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Making Sense of Life after the World Race

  That’s my L squad guys from two years ago in the picture – the ones I coached for a year. I stay in touch with a lot of them and have talked to them at length about “how do we do what Jesus did?” so I don’t worry about them like I do other racers who have finished their race.   M…
By Seth Barnes
By Seth Barnes
That’s my L squad guys from two years ago in the picture – the ones I coached for a year. I stay in touch with a lot of them and have talked to them at length about “how do we do what Jesus did?” so I don’t worry about them like I do other racers who have finished their race.
Most racers don’t realize that the World Race is just the first year in a three year discipleship process based on Jesus’ model. In fact, if it could be summarized in one word, that word might be “deconstruction.” The Race challenges so many of our preconceptions. It’s a challenging process that most racers struggle to complete. My guess is that maybe 10% of racers finish it.
I was emailing Morgan Mckeown about this. She was on the first official World Race squad in 2007. “Why is re-entry so hard?” I asked. What advice would you give racers?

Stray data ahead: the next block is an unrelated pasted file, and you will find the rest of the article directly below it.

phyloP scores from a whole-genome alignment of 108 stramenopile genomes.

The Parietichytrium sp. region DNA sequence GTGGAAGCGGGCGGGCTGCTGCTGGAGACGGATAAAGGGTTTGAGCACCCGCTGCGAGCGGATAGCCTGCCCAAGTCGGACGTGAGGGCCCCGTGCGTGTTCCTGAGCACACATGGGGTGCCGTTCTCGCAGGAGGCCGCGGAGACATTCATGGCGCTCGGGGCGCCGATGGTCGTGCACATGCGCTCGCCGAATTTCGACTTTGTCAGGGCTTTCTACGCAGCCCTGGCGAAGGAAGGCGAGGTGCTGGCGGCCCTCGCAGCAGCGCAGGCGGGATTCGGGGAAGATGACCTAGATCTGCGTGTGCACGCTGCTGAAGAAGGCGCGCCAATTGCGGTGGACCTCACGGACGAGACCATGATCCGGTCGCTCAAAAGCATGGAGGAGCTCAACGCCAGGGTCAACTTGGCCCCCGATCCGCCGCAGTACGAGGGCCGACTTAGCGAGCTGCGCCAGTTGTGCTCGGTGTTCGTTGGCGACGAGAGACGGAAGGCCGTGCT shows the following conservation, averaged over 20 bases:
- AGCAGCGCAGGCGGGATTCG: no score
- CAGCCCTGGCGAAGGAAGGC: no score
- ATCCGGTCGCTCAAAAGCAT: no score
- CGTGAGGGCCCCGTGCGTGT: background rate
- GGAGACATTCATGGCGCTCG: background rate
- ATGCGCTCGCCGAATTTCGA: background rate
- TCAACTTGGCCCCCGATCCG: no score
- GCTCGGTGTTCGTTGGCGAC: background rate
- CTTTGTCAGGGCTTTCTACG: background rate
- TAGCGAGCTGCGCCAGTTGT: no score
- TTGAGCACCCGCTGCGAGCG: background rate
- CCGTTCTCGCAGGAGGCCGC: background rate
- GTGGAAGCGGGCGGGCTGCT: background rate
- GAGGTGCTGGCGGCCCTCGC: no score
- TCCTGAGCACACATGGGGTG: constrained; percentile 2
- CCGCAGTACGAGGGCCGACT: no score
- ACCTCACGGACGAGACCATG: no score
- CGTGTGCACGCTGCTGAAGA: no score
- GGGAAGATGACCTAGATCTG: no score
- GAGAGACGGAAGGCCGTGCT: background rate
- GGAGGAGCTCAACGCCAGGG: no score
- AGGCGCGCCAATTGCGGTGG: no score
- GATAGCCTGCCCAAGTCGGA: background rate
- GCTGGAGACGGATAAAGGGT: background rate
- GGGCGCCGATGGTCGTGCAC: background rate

Morgan wrote the following:

It’s been a long time since I finished the World Race.  Seven years to be exact.  Seth, a line you wrote about reentry deeply struck me…

“This next phase of life you’re going through is a practical season where the high, holy poetry of the soul picks up a dish rag and is confronted with messy spirituality.  We’re not allowed to build booths on the Mount of Transfiguration.  We have to return to a land where checkbooks need balancing and cars need oil changes. “

This messy spirituality was a huge part of my post Race experience. Idealism and reality crashed into each other.  I didn’t know how to live in one without losing the other. 

When I got off the Race I was hired as a counselor for people who lost their homes in the 2007 California wildfires.  As we were trained in post trauma reactions, I came to a scary realization…. I was in trauma. I had all the signs and symptoms.  I was grateful for that training because I learned what was helpful in dealing with trauma. That knowledge helped me to walk through reentry with out thinking I was crazy.   

There is no denying it; reentry for most Racers is difficult.  It was a very, very hard season for me, but God eventually brought beauty into what felt like a pile of ashes.  After my own experience and being with a lot of other Race Alums in the San Diego area, here are a few of my thoughts.  

1.  Have a flexible realistic plan.